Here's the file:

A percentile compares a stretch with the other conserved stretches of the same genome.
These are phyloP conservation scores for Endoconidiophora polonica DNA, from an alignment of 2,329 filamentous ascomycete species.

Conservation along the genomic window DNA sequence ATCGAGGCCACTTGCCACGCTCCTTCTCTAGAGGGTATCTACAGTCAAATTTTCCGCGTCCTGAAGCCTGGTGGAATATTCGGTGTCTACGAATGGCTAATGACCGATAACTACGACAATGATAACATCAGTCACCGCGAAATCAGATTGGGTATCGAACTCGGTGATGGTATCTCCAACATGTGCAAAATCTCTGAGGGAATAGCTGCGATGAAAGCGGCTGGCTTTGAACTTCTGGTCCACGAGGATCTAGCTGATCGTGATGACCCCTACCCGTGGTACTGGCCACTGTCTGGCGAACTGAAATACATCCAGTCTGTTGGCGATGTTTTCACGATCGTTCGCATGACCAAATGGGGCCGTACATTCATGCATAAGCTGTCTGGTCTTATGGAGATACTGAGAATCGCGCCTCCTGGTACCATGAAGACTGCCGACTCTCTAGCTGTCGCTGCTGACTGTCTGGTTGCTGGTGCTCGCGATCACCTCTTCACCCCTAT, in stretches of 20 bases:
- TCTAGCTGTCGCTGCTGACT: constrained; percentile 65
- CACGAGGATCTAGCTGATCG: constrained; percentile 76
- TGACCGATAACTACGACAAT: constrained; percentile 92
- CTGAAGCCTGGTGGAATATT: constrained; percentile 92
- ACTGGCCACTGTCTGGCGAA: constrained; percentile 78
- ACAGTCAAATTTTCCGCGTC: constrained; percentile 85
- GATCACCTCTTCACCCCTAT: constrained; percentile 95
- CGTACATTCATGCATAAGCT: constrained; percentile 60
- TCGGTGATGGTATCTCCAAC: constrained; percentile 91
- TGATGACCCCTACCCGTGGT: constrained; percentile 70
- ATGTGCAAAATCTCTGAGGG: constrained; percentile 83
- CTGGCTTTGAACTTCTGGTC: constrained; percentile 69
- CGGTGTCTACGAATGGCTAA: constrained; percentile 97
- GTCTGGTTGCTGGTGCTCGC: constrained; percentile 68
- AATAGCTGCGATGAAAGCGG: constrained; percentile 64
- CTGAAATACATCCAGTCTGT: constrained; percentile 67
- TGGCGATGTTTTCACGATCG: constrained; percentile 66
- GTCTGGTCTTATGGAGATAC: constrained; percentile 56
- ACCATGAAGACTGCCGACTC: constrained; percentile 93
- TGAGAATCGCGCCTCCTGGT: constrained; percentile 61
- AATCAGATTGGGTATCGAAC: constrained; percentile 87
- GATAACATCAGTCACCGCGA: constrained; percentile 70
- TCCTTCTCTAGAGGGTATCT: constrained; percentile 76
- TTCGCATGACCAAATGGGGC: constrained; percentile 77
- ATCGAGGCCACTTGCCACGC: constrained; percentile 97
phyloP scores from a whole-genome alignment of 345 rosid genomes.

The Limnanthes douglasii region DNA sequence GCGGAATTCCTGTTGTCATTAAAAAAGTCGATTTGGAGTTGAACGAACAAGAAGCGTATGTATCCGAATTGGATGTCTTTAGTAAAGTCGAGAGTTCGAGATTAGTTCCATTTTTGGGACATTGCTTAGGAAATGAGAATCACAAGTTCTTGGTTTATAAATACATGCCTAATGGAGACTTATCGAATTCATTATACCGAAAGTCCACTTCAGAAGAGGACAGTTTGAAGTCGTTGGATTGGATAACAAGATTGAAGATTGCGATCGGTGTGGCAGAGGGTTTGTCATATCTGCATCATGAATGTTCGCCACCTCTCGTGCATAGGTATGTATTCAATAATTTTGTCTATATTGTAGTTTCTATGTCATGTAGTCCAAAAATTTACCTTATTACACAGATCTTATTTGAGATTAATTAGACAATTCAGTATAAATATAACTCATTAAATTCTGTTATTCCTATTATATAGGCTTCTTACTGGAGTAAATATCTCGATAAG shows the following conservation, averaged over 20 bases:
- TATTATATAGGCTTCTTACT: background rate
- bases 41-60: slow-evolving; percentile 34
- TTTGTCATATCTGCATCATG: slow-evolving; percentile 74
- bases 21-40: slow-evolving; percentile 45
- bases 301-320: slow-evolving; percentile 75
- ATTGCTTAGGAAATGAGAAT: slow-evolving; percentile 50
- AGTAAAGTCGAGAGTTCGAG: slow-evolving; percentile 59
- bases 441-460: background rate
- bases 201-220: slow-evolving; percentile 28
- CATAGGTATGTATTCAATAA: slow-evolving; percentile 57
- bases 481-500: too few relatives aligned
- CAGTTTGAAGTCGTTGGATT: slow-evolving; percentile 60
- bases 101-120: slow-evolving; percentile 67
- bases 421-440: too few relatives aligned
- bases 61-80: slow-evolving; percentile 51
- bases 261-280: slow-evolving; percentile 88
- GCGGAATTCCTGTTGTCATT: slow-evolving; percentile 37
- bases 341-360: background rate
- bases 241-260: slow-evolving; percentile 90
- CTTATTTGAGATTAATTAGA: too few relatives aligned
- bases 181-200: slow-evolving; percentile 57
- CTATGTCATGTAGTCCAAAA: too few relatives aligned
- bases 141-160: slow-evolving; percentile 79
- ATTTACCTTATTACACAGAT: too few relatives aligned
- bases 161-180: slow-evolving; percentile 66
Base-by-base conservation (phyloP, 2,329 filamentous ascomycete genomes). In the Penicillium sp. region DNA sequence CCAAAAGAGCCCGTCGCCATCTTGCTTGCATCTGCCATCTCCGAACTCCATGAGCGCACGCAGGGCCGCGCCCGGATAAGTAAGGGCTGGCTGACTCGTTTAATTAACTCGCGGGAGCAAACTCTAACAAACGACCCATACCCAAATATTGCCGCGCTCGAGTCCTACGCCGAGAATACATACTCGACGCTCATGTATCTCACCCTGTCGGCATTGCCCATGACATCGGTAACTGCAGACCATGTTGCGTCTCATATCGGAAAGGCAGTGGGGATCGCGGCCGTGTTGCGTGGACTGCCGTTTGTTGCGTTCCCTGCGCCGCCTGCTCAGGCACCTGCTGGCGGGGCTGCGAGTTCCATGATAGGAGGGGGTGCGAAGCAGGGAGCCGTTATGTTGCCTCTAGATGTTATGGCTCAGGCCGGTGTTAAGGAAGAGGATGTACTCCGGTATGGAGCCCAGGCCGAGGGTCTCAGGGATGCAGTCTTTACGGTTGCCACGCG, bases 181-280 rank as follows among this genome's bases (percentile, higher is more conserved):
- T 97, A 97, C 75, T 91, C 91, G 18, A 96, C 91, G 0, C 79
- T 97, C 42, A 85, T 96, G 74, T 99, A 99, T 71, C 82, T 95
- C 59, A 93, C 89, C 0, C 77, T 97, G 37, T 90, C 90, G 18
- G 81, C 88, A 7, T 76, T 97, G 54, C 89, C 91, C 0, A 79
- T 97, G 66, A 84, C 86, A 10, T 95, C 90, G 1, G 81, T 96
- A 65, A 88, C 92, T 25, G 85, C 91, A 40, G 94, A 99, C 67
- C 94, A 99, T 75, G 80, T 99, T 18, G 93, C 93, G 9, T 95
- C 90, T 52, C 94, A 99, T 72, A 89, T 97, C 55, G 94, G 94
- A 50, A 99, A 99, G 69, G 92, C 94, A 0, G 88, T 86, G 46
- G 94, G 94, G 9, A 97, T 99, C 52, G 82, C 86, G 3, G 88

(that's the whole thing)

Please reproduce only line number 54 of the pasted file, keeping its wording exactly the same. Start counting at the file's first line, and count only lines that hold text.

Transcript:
- ATTTACCTTATTACACAGAT: too few relatives aligned